Considering Apple’s HomeKit was announced more than a year ago, it’s been moving rather slowly. One reason for the hold up is the stringent security requirements Apple has in place, which presents a rather large barrier to hardware developers.
Nonetheless, there’s been renewed interest in the Internet of Things (IoT) and smart homes are expected to drive significant market growth with a projected market potential of $111.03 billion by 2020. This, along with Apple’s announcements about HomeKit improvements at WWDC 2015, suggests that, although off to a slow start, Apple HomeKit is well positioned to spike in popularity as the connected home market ramps up.
HomeKit is a framework made to facilitate connected homes. It allows for the networking of Apple devices and smart objects (connected lights, smart thermostats, etc.) within the home for the purpose of home automation via a common language and hierarchy to discover, define, and communicate with devices.
At WWDC 2015, Apple announced a number of improvements and additions to HomeKit, including:
Via Apple Developer – What’s New in HomeKit
Hardware manufacturers interested in creating products for HomeKit must meet Apple’s MFi Program requirements, and the list of companies onboard isn’t that robust (non-MFi devices can be compatible, but they will connect using a separate bridge device). Consequently, the inventory of devices that work with HomeKit isn’t all that impressive – at least not yet.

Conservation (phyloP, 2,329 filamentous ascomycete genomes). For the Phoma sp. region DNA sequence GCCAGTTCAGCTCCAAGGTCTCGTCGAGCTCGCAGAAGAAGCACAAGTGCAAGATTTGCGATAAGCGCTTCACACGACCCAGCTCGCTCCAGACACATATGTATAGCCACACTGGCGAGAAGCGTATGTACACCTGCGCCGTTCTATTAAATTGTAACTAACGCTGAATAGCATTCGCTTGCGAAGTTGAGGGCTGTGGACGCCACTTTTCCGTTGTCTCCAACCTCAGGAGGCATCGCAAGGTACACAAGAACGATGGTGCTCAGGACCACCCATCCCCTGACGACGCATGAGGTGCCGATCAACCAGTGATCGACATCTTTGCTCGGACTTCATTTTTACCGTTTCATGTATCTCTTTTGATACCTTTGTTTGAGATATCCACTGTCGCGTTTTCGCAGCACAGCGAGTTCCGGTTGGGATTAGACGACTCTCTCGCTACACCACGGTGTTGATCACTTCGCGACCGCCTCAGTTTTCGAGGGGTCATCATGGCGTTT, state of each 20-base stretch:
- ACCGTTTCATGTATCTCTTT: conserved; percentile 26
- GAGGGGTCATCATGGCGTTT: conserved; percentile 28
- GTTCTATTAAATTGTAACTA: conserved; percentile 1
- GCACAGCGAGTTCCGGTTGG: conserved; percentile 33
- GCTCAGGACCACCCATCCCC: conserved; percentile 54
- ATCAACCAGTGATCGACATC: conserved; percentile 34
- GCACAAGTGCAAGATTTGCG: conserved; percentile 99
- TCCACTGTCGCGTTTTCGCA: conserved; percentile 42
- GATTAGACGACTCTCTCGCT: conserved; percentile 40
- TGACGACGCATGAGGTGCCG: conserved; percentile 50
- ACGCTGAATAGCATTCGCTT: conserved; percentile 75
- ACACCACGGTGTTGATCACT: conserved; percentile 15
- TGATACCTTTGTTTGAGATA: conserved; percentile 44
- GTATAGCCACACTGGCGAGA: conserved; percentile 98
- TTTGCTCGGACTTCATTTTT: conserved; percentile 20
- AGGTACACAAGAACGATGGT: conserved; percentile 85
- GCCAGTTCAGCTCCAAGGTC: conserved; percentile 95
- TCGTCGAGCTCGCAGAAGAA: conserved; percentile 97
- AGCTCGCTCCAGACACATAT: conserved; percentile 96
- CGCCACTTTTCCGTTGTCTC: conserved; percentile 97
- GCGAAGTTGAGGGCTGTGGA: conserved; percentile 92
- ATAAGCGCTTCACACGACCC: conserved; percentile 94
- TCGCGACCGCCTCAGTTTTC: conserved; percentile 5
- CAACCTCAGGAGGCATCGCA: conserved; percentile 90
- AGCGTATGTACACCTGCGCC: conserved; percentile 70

That said, Apple has expanded the types of products supported, indicating that they are working on building up the list of compatible Apple HomeKit devices. Below are the devices that are either currently supported or will be in the near future.
Apple HomeKit has an API for developers to work off of to develop iOS apps that are designed to provide home configuration and/or home automation services. HomeKit apps typically enable users to complete the following tasks:
While the basics of HomeKit are covered – turn lights on/off, unlock doors, adjust temperatures, etc. – there is potential to do some exceptional things using the HomeKit framework. Adding custom features, functionalities and services are entirely possible from a development standpoint. For example:
Despite its fairly uneventful progression thus far, Apple HomeKit opens up a world of possibilities for developers to build exciting and useful home automation services for the IoT. As more HomeKit compatible devices are introduced and the smart home market gains ground, it will be interesting to see all the innovative solutions that follow.